The Contest is one of the few retroactive origin stories that has managed to fit the pieces into the established narrative seamlessly. Having read the origin of Wonder Woman in George Perez's Gods And Mortals (reviewed here!), I recall Hippolyta's relationship with Herakles, but not the other men marrying other Amazons. William Messner-Loebs writes the story of Antiope and Hippolyta to seem credible, like the first pass merely focused too tightly on Hippolyta as opposed to rewriting the pre-origin of Diana as a "this is how it really happened, not like that other story!" Antiope is an interesting character and the split with her Amazons makes the story of Artemis and her Amazons make a lot of sense.
The character conflict is equally interesting. Hippolyta makes a decent point in that Diana has been preoccupied with working at a fast food restaurant and violently fighting invaders both metahuman and extraterrestrial instead of making the world safe for women everywhere. Hippolyta comes across as a bit of an absolutist, but she makes some sense. Moreover, Diana's emotional journey to understanding Antiope and the Bana-Mighdall (even if they are not called that in this book) is compelling. She loses her faith in Hippolyta and that, at the very least, sets up the storylines that follow in an interesting direction.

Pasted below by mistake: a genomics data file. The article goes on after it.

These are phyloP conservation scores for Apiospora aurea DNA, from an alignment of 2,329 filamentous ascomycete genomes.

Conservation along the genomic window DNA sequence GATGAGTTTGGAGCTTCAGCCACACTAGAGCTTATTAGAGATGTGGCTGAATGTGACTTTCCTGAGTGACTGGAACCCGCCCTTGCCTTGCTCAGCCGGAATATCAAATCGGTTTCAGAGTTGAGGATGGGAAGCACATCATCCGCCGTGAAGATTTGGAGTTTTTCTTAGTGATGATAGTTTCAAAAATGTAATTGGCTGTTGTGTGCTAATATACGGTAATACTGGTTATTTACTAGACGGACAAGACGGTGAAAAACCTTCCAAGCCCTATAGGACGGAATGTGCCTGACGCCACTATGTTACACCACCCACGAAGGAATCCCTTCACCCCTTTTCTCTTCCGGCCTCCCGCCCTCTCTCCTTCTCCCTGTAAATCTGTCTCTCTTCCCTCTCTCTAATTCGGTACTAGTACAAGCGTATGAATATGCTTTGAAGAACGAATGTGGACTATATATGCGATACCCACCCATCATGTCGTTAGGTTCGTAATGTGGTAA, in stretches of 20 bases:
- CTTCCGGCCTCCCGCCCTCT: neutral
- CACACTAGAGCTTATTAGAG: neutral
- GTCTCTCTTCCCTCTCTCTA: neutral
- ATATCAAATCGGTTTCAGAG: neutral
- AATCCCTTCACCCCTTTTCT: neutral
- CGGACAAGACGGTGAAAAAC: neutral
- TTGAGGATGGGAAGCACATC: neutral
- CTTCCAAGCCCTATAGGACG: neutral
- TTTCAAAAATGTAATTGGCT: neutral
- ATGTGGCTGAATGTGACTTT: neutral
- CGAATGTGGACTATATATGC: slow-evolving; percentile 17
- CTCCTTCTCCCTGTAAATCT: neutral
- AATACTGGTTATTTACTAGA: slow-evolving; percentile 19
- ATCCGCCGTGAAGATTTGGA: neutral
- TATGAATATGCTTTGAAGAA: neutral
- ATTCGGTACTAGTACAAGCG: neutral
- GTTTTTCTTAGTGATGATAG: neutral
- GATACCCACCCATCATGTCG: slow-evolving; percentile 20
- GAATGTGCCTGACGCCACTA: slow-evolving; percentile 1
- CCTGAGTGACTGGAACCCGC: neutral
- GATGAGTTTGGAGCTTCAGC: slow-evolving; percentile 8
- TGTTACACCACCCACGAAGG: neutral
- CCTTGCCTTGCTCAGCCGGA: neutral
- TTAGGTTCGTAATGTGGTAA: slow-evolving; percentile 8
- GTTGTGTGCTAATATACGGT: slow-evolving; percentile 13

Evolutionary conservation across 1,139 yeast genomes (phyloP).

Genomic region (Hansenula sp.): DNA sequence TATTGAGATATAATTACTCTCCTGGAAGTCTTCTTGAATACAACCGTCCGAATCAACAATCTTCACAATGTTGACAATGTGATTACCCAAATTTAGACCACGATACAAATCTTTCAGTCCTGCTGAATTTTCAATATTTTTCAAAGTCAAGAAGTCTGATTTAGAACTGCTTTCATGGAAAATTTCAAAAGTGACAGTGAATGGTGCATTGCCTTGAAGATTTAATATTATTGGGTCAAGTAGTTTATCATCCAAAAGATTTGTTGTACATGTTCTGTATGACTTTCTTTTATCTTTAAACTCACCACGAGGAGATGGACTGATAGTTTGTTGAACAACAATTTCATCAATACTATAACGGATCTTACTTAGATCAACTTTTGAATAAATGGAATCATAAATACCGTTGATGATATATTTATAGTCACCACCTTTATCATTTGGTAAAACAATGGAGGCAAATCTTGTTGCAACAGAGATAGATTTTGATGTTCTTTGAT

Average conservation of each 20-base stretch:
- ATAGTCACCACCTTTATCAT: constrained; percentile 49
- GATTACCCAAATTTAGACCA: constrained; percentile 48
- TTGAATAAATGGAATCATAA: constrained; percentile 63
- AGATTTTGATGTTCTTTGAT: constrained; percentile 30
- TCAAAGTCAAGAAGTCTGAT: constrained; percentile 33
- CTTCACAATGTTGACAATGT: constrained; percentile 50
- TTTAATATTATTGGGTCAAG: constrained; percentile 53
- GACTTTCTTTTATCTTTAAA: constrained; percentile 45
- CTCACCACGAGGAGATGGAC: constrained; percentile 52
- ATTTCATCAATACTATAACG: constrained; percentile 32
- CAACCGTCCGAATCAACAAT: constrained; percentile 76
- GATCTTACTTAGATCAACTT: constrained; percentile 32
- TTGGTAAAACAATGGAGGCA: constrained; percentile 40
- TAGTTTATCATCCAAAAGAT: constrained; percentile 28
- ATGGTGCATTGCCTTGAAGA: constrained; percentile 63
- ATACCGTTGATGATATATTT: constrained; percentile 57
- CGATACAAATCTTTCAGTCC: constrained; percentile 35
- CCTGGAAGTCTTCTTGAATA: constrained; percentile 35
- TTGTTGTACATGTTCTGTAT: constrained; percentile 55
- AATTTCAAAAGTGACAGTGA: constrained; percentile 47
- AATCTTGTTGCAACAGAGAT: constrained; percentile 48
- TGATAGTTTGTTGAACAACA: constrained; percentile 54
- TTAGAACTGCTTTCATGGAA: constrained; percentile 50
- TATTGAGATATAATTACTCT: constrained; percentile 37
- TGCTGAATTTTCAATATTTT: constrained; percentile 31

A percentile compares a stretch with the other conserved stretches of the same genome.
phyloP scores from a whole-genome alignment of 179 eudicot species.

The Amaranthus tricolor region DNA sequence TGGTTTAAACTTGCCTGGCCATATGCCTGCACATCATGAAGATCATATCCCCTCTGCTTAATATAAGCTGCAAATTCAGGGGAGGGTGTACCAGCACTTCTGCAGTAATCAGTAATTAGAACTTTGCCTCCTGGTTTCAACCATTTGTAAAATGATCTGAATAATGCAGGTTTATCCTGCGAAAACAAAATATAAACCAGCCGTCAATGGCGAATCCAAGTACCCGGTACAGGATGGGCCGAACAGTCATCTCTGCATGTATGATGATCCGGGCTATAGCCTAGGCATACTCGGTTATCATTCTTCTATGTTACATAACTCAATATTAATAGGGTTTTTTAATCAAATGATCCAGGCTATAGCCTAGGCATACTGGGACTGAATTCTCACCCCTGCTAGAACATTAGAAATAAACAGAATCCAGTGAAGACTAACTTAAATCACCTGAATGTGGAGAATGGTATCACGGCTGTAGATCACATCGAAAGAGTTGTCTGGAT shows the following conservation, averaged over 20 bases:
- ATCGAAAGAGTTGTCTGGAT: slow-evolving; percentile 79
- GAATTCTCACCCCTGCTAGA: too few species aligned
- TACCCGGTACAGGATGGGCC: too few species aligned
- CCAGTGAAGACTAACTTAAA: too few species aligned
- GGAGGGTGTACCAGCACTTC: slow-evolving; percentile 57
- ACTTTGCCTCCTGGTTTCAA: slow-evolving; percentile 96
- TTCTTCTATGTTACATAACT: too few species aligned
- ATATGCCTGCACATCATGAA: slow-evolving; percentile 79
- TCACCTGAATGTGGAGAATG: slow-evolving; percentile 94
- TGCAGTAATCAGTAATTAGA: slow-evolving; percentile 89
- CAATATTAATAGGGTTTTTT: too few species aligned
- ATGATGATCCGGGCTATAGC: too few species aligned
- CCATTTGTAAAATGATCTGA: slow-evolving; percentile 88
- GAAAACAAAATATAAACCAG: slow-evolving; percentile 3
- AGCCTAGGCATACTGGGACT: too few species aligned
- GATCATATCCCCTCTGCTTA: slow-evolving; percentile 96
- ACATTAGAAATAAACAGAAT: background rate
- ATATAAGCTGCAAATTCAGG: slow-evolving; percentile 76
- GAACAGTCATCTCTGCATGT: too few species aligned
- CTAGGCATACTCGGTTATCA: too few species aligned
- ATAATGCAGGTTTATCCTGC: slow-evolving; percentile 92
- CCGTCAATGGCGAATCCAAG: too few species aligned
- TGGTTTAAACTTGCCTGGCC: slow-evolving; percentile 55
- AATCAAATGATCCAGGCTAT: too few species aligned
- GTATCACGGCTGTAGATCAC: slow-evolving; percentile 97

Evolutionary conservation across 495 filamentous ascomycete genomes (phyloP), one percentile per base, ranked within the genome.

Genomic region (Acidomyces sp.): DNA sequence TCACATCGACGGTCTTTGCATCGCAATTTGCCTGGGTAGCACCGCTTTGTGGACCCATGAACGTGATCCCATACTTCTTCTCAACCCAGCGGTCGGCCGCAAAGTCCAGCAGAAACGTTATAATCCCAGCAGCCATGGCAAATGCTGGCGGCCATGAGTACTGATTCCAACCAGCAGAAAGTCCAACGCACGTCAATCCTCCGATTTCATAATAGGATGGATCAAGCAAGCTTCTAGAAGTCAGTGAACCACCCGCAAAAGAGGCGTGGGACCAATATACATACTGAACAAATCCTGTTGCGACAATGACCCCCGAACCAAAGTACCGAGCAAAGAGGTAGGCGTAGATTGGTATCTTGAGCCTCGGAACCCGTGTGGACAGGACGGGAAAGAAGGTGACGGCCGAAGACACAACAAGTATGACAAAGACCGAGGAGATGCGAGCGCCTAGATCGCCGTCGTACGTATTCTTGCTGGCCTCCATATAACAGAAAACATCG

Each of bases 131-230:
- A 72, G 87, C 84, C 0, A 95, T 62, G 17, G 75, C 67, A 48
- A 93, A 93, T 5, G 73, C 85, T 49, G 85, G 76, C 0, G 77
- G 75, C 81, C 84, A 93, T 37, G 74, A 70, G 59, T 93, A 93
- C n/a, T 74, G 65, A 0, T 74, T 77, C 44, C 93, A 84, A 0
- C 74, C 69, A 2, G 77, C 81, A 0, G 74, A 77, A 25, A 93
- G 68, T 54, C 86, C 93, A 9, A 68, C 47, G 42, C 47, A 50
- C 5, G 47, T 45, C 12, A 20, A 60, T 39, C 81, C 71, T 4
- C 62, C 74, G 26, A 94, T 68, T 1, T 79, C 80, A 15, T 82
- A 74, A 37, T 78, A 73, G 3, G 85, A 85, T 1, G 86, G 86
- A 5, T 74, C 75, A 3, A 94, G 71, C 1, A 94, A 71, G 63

What doesn't work are the fractured moments. As a perfect example, Chapter Two ends with Diana in a trance, in shock, unconscious and when we see her first in Chapter Three, she is back in her Wonder Woman outfit, active and fit. Moreover, during the race when she takes on the Medusa, it is not written in a clear way to indicate that when Medusa is slain, those she has turned to stone revert to their natural form. So, there are moments that are choppy, as if William Messner-Loebs did not have enough space to actually write the books he was writing.
That said, Mike Deodato Jr.'s artwork is pretty fantastic. The Contest might look like a preteen's wet dream with the women-filled pages, but Deodato does an exceptional job of consistently representing characters. None of the panels look like they were skimped on and in addition to Diana looking like one expects her - save in the last chapter where there are moments in the new uniform where she looks like Deodato is still trying to get the character's new shorter, straight hair and proportions right. On the other hand, Deodato makes Artemis as Wonder Woman look phenomenal (from the cover and final chapter) and she is instantly a viable, forceful character from the form and presentation of the character.
Despite being somewhat choppy and having a few panels that are not as beautiful as the others, The Contest is a Wonder Woman graphic novel that is very easy to enjoy and sets off a new era in the Amazon Princess's storyline. I know, I am eager for the next chapter!
For other Wonder Woman volumes in this incarnation of the Amazon Princess, please check out my reviews of:
Gods And Mortals by George Perez
Wonder Woman: Challenge Of The Gods by George Perez
Beauty And The Beasts By George Perez
Wonder Woman: Lifelines By John Byrne
Paradise Lost By Phil Jimenez
Down To Earth By Greg Rucka
For other book reviews, please visit my index page on the subject by clicking here!
© 2011 W.L. Swarts. May not be reprinted without permission.